Antigua police probe the discovery of tonnes of stolen copper wire

first_img Tweet 18 Views   no discussions Share Share Sharing is caring!center_img Share NewsRegional Antigua police probe the discovery of tonnes of stolen copper wire by: – January 16, 2012 ecommunications company LIME also said some of the items were stolen from its facilities across the island. (File photo)ST JOHN’S, Antigua, Monday January 16, 2012 – Law enforcement authorities are investigating the discovery of four tonnes of stolen copper wire and air conditioning parts in a container at the St John’s Harbour bound for China.A Chinese man, 56, and his son were detained last Friday after police received reports that one of them was seen packing the 40ft container with copper believed to have been stolen. Several pieces were identified as the property of the state-owned Antigua Public Utilities Authority, police said.Telecommunications company LIME also said some of the items were stolen from its facilities across the island.The Chinese duo was released after providing proof they purchased the items for an around EC$30,000 (US$ 11,111).Two businessmen linked to the find have agreed to turn themselves in, The Daily OBSEVER newspaper reported.The container in which the stolen items were stored supposedly arrived from St Kitts about two weeks ago containing 12 tonnes of similar items and stainless steel materials, the newspaper said.Authorities have been grappling with an increase in theft of air conditioning units and other appliances as some residents try to cash in on the blossoming scrap metal trade.This has led to calls for Antigua & Barbuda to implement a ban as was done in the Bahamas and Jamaica.Last July, the Bahamas government announced a 90 day temporary ban in response to widespread theft of copper and various metals.This was done a week after Jamaica took similar action, with the authorities estimating that the scrap metal trade has cost government and the private sector more than one billion dollars (US $11.7 million) over three years.Caribbean 360 Newslast_img read more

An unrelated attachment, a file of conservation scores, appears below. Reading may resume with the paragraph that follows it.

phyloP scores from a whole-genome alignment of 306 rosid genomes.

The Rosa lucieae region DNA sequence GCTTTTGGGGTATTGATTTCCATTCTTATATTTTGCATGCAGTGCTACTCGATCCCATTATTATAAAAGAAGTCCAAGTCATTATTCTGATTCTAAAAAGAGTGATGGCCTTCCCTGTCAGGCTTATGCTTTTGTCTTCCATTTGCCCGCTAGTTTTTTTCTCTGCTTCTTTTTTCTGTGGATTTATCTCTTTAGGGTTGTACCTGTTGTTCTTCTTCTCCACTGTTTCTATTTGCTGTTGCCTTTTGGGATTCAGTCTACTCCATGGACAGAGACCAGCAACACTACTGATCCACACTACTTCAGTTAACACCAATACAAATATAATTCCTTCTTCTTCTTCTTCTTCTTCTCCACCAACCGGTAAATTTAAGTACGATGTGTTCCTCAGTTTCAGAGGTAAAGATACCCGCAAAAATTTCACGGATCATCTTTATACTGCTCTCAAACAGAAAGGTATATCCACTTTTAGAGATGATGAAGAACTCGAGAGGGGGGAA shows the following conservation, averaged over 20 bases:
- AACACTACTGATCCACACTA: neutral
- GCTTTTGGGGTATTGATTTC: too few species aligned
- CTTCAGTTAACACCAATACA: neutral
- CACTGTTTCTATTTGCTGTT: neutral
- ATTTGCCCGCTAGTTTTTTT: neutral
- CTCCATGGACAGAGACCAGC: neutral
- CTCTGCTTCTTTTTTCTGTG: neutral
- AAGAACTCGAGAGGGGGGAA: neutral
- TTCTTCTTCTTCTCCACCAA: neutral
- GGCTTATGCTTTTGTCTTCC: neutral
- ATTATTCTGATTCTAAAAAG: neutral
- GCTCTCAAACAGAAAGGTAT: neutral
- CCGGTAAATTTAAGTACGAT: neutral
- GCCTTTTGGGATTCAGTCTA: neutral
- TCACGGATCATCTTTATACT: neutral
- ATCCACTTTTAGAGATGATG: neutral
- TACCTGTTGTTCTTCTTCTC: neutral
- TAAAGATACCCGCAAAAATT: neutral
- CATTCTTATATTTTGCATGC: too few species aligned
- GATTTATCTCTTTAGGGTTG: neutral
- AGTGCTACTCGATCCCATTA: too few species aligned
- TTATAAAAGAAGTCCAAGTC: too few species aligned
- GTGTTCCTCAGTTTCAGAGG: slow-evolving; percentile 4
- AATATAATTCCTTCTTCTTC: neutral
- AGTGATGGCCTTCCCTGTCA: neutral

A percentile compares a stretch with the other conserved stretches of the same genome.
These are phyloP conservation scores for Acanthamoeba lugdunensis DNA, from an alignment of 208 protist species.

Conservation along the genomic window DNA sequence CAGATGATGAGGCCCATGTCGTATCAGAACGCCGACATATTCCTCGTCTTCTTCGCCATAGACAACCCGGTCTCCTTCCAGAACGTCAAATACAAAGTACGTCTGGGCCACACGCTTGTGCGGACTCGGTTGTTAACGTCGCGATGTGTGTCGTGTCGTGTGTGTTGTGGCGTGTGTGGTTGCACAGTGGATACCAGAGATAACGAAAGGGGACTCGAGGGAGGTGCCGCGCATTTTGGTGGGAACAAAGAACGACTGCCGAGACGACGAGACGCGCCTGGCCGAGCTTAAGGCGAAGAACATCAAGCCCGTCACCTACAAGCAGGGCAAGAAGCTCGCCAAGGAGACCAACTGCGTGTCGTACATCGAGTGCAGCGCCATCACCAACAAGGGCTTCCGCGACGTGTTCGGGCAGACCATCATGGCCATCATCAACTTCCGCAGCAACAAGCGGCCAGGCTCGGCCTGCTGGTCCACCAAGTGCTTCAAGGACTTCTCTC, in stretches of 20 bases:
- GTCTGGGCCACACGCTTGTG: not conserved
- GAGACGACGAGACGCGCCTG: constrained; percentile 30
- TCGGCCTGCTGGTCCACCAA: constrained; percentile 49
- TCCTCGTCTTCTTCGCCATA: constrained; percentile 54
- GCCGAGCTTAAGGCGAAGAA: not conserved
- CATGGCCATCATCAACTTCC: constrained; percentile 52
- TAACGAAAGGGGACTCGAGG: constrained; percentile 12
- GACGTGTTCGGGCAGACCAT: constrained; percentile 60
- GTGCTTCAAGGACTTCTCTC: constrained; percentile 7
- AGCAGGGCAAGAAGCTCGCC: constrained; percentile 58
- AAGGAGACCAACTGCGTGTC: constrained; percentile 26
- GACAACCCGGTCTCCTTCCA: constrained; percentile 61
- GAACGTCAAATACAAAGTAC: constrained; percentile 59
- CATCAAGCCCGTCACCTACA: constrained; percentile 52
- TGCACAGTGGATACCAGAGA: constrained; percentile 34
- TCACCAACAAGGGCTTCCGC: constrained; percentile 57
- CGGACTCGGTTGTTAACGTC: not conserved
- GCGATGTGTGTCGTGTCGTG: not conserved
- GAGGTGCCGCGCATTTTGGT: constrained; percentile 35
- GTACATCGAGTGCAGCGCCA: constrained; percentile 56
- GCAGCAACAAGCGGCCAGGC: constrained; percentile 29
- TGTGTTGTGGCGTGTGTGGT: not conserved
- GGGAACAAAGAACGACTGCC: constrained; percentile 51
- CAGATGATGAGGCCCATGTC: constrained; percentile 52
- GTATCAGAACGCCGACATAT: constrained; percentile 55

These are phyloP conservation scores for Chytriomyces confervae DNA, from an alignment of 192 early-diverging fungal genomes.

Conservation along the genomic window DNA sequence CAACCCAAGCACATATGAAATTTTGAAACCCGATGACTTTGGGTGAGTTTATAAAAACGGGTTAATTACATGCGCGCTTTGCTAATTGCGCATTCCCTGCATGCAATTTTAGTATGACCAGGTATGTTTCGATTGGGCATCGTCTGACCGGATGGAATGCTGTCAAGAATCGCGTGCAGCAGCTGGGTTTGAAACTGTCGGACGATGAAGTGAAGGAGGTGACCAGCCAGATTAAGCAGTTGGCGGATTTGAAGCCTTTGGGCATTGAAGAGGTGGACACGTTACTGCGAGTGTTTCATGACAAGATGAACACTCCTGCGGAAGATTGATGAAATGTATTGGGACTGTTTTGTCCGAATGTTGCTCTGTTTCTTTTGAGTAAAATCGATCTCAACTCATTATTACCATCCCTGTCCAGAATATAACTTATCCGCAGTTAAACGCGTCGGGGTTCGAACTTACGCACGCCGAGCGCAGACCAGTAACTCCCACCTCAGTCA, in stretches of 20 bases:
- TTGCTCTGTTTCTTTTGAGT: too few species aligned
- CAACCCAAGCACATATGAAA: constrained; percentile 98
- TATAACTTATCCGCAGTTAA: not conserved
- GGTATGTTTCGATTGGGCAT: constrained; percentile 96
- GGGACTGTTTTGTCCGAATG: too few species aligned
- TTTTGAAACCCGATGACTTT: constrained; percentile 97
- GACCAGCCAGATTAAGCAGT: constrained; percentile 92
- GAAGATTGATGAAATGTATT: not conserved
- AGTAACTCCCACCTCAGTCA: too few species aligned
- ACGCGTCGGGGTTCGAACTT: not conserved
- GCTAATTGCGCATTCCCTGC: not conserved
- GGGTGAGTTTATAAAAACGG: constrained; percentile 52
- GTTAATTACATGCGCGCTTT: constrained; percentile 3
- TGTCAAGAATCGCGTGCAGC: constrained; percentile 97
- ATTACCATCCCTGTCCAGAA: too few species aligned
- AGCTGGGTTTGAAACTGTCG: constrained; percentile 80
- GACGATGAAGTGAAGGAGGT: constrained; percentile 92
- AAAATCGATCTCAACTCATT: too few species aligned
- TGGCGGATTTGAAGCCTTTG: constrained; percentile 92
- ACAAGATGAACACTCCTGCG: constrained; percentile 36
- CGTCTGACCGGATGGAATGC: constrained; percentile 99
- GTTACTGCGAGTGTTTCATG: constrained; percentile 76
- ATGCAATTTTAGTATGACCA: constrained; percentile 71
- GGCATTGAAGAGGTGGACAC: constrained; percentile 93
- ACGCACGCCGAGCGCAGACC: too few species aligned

Talk spotlights transgender community